By Sarwar Kashani
On a dark Thursday night in the noisy JNU campus, when Kanhaiya Kumar called for “azaadi”, the student leader little known before his jail term on seemingly fallacious sedition charges appeared to be giving a new definition to the concept of “freedom” that doesn’t appear secessionist.
Many called it the return of “freedom at midnight” - a famous “Tryst with destiny” speech by Jawaharlal Nehru at Parliament House towards the midnight on August 14, 1947. Incidentally, the university where Kanhaiya Kumar is grooming his political acumen is med after India’s first prime minister.
As Kanhaiya Kumar, a son of a lowly paid social welfare department worker, walked into the campus after some 23 days in jail, he looked stronger and defiant in the face of the distress even as the state had thrown its full might at him and some TV channels ran a campaign to brand him as an anti-tiol for raising “azaadi” slogans during a February 9 Kashmir event in the Jawaharlal Nehru University.
Kanhaiya Kumar repeated what had apparently sent him to jail. He said he indeed fights for “azaadi”. But “a freedom in India and not from India”.
“We want azaadi from oppression, from corruption, from manuvad, from discrimition, from fascism, from the RSS,” he said in setting the record straight for those who had read “sedition” in his concept of freedom.
Kanhaiya Kumar arrived to a hero’s welcome - not only at the JNU campus but also at the center-stage of Indian politics and both mainstream as well as social media gave space to nearly an hour-long speech that had a mix of humour, taunts, sarcasm and above all fire.
And the heat was clearly directed at the growing culture of “intolerance” towards dissent in India.
“Iss desh main jan-virodhi sarkar hai. Unke khilaaf bologe tou inka cyber cell doctored video dikhayega,” he said, smilingly taunting the government for producing doctored video tapes as evidence to prove the sedition charge against him.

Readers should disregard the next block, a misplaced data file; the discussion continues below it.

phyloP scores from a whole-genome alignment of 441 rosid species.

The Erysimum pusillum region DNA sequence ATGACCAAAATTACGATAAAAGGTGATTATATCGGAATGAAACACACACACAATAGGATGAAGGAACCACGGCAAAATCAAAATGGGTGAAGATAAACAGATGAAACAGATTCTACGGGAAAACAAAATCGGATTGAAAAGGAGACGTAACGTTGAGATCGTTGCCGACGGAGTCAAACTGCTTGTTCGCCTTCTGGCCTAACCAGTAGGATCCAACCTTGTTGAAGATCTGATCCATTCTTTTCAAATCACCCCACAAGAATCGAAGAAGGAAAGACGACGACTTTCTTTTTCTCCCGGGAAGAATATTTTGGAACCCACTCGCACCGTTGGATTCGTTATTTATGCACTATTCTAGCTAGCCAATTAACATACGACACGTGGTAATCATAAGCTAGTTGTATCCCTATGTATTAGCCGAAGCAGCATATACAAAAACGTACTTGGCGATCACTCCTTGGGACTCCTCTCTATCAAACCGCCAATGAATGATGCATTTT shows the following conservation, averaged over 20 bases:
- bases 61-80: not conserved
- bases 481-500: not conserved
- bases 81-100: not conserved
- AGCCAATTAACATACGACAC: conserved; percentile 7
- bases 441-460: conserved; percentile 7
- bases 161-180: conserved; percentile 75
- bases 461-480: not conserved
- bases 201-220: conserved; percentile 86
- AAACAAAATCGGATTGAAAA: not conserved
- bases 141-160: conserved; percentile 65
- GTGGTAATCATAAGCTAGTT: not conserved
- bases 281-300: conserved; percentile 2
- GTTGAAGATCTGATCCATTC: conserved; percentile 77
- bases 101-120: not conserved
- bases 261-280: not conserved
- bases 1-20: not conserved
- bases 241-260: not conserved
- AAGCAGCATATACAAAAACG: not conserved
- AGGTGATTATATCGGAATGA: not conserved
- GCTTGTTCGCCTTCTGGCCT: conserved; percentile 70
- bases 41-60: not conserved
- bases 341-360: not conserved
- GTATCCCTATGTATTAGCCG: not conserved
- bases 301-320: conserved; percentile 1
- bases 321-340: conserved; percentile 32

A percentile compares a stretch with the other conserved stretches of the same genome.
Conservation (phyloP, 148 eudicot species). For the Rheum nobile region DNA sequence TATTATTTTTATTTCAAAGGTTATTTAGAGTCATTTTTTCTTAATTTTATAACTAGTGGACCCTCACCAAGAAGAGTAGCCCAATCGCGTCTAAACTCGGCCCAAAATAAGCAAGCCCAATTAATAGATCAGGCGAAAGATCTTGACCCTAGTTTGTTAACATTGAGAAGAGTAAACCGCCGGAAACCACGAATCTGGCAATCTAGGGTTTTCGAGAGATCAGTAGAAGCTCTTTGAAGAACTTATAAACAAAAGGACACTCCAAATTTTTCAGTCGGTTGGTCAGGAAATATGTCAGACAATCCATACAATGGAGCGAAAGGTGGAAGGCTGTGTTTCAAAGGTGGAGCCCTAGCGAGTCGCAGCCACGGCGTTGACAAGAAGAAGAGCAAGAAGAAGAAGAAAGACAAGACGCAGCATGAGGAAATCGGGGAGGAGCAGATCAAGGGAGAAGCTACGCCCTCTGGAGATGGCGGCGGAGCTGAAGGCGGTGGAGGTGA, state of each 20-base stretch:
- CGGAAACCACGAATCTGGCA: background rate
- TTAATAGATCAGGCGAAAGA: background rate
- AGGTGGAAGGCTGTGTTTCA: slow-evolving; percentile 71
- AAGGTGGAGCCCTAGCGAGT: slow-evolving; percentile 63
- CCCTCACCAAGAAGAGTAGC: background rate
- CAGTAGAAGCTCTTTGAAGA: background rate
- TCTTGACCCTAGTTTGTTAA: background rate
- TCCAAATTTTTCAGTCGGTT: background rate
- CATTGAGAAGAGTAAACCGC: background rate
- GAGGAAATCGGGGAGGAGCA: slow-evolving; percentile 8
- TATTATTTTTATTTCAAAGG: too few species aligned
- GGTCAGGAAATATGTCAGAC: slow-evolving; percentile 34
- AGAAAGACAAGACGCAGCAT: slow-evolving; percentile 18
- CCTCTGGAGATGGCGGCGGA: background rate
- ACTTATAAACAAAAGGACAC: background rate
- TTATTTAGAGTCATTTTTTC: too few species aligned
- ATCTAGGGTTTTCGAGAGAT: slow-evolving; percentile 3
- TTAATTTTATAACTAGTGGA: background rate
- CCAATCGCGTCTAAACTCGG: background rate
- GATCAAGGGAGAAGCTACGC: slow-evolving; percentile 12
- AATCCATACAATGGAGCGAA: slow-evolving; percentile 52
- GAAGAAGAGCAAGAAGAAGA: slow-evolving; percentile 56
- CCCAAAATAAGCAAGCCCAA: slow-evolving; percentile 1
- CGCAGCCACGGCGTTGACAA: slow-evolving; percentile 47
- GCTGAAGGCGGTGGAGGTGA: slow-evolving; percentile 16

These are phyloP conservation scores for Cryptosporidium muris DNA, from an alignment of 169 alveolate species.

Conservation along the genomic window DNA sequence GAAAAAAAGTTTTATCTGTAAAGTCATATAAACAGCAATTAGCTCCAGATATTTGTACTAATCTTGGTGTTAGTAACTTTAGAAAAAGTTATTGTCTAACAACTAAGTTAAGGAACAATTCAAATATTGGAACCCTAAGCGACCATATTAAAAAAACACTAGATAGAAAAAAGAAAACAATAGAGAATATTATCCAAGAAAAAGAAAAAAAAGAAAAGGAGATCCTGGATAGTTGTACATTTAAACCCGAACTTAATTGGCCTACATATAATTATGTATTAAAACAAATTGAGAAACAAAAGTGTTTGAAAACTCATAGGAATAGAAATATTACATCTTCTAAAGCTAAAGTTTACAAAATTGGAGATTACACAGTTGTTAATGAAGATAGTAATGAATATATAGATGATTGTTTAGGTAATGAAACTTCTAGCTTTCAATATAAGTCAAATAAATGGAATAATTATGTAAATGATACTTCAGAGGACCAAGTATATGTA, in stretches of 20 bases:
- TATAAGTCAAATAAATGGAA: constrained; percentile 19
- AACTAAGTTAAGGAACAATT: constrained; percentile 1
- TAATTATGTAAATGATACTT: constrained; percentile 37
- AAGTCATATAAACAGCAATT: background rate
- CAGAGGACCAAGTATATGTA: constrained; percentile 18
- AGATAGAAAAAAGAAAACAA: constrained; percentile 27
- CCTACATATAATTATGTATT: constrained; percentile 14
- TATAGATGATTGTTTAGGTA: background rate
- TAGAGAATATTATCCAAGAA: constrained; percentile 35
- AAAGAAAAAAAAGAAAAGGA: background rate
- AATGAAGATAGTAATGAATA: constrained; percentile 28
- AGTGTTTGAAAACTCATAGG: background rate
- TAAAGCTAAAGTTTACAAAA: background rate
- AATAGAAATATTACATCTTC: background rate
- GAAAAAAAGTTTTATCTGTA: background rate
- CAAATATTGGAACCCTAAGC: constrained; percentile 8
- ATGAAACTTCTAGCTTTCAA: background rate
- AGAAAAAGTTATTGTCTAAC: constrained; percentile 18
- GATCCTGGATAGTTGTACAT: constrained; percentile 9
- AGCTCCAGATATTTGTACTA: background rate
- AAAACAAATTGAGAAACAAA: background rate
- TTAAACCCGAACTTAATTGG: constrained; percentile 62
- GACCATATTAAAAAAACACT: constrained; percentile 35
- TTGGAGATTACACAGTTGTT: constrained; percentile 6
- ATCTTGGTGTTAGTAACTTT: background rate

He sent a clear message to the rendra Modi-led BJP government for its knee-jerk reaction and senseless muscle-flexing on an obscure Kashmir event that would have been best left to the university authorities to tackle at their own level.
“I have many differences with the PM. But I agree with his tweet ‘Satyameva Jayate’ because these are the words in our Constitution,” Kanhaiya Kumar threw a taunt at Modi, referring to his tweet after union Human Resource Development Minister Smriti Irani’s fiery Rajya Sabha speech about Hyderabad student Rohith Vemula’s death.
“The honourable PM was talking about Stalin and Khrushchev, I say Modi-ji speak about Hitler too sometimes. Or maybe Mussolini,” he said and contunued: “You want to silence one Rohith, today look how big that revolution has become.”
“The more you suppress us the more we will stand. It is a long fight. We will continue fight without bowing down. We have created history, we will create history. We will fight. We will win,” the 28-year-old student leader thundered.
History seems to be in the making in the JNU campus. A new leader was born with many on the social media lauding India’s democratic ethos that even allows mainstreaming of an otherwise seditious “freedom” slogan, long being shouted in Kashmir and some northeastern states of India.
By its hamhanded action, the central government may have given birth to the political aspirations of a youth which may have laid dormant in him.